In a speedy reversal, the Second Appellate Division of the New York State Supreme Court has vacated judge Hal B. Greenwald's Temporary Restraining Order blocking Simon & Schuster from publishing Mary L. Trump’s forthcoming tell-all, Too Much and Never Enough: How My Family Created the World’s Most Dangerous Man.
The July 1 decision comes just a day after Greenwald issued his June 30 order, following emergency appeals by both Simon & Schuster and the author, and a speedy private hearing before the appeals court. The decision means S&S can continue to move forward with its planned July 28 publication, although a July 10 appearance date on the matter still looms.
In his six-page ruling, Presiding Judge Alan Scheinkman held that because S&S is not a party to the confidentiality agreement at the heart of the case, they cannot be restrained without a full hearing of the facts.
"The only basis offered by the plaintiff to extend the temporary restraining order to S&S are the allegations that S&S 'intends to act' on Ms. Trump’s behalf in causing the publication of the book and that S&S is acting at Ms. Trump’s direction and in concert with her," Scheinkman wrote. "However, these allegations are conclusory and not supported by any specific factual averments. Unlike Ms. Trump, S&S has not agreed to surrender or relinquish any of its First Amendment rights. Since the predicate for the plaintiff’s application for a temporary restraining order is the existence of the confidentiality provision of the settlement agreement (and no alternate basis for an injunction against Ms. Trump is either suggested or apparent), and S&S is not a party to the settlement agreement, this Court perceives no basis for S&S to be specifically enjoined."
But with a hearing set for July 10 before Judge Greenwald, the appellate court upheld a modified version of the Temporary Restraining Order pertaining to the author, Mary L. Trump.
"At this preliminary stage of the proceedings, this Court is of the view that it is appropriate, in view of the confidentiality provision of the settlement agreement and the showing made in the plaintiff’s papers, for a temporary restraining order to issue as against Ms. Trump to temporarily enforce its terms pending a hearing on the preliminary injunction," Scheinkman concluded.
In a statement, S&S officials said there were "gratified" by the Appellate Court’s decision. "As we all know, there are well-established precedents against prior restraint and pre-publication injunctions," S&S officials said, "and we remain confident that the preliminary injunction will be denied."
The decision is the latest twist in a fast-moving lawsuit pursued by Robert S. Trump, the brother of President Donald J. Trump, in New York State Supreme Court in Dutchess County that seeks to block Mary L. Trump from publishing a potentially explosive Trump family memoir on the basis of a sweeping confidentiality clause agreed to in 2001, when the estate of the president’s father, Fred Trump Sr., was settled. On the S&S website, Mary L. Trump's book is described as a “revelatory, authoritative portrait of Donald J. Trump and the toxic family that made him," and claims to offer insight into how Trump "became the man who now threatens the world’s health, economic security, and social fabric.” The publisher's catalog copy describes Mary L. Trump as a trained clinical psychologist as well as the president’s only niece.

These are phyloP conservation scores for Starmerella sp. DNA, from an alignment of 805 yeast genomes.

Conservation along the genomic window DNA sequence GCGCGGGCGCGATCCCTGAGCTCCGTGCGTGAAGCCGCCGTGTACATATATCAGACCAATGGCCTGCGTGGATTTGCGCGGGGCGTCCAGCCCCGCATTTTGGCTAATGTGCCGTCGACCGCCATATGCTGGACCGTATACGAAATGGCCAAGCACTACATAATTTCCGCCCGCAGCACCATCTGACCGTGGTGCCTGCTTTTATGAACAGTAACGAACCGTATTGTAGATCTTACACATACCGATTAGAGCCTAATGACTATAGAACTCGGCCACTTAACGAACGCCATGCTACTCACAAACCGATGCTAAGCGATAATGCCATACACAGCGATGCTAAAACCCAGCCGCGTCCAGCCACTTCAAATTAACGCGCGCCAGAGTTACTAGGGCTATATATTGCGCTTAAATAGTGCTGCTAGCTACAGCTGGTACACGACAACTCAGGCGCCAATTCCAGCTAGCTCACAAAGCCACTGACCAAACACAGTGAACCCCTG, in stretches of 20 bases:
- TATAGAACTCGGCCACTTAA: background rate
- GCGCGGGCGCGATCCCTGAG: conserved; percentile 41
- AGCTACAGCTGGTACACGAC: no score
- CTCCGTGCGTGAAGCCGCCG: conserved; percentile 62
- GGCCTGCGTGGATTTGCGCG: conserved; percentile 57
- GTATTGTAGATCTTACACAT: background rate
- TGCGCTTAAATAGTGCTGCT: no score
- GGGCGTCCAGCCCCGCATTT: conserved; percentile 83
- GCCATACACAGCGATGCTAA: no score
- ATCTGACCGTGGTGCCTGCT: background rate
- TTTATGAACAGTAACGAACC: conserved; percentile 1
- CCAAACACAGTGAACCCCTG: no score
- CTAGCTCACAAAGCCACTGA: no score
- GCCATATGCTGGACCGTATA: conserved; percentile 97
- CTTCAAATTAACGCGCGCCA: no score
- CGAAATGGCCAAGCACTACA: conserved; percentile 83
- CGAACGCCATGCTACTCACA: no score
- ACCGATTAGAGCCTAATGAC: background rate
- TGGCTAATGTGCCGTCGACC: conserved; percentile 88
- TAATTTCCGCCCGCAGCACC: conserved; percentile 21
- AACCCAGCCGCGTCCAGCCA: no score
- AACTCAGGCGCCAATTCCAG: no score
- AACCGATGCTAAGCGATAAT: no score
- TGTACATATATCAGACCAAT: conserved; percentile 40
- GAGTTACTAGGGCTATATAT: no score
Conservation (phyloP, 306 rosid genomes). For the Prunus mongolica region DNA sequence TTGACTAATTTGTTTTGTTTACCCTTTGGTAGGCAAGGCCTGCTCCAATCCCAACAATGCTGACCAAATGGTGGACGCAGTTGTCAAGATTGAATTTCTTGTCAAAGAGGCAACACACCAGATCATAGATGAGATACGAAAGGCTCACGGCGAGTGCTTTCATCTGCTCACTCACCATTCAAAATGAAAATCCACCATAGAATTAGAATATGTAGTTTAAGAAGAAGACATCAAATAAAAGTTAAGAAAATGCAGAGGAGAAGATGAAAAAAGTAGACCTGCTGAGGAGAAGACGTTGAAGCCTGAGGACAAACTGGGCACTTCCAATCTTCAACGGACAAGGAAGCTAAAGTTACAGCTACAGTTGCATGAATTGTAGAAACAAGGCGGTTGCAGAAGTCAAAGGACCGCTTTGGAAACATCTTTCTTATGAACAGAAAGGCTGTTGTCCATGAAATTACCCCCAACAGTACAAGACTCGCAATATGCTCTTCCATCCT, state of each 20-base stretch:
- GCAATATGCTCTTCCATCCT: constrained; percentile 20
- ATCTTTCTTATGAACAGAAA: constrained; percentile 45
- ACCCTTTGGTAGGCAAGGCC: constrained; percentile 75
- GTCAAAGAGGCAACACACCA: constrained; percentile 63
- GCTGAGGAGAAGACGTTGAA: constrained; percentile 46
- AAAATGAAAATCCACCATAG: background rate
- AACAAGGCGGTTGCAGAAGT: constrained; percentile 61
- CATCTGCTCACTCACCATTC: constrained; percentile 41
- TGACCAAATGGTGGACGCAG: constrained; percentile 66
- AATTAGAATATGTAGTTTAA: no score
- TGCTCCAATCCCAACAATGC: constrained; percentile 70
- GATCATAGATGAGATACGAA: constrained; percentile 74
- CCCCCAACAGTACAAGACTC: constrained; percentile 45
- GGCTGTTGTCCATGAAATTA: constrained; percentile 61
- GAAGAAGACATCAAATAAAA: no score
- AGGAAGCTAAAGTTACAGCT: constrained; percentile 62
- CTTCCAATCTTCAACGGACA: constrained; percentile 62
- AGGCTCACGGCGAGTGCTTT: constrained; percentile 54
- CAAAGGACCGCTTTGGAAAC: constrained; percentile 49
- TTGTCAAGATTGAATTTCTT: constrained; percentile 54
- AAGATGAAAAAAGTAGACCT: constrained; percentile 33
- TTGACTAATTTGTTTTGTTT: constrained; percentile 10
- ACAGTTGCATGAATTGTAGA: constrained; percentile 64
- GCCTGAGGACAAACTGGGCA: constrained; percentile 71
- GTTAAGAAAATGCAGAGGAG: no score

In its June 30 answer to the Trump family lawsuit, attorneys for Simon & Schuster insisted there is no constitutional or contractual basis for blocking Simon & Schuster's publication, and denied that the publisher is acting either as an "agent" or "in concert" with Mary L. Trump.
“This argument, which posits that Simon & Schuster can be bound by an agreement that pre-existed its relationship with Ms. Trump by almost twenty years and whose existence was unknown to it, is specious at best,” S&S attorneys argue, adding that the publisher and the author are "independent parties that entered into an arm’s length transaction." And unlike a legally defined agent, "Simon & Schuster—not Ms. Trump—maintains the right to control the publication of the Book.”
That argument is bolstered by an affidavit from S&S CEO Jonathan Karp, who told the court that after book was formally accepted on May 7, Mary L. Trump “lost any ability she otherwise may have had to prevent or delay the Book’s publication.” Further, Karp said that "approximately 75,000 copies have been printed and bound and are ready for publication,” which includes shipments to retail booksellers—copies which S&S no longer maintains control of.
“Once Simon & Schuster shipped [the books] in response to a purchase order," Karp explained, "title to the physical copies passed to the retailer or wholesaler.”
Clarification: this story has been edited to reflect that while the parties have requested oral argument, no appearance is required on July 10. The court will rule on the briefs submitted.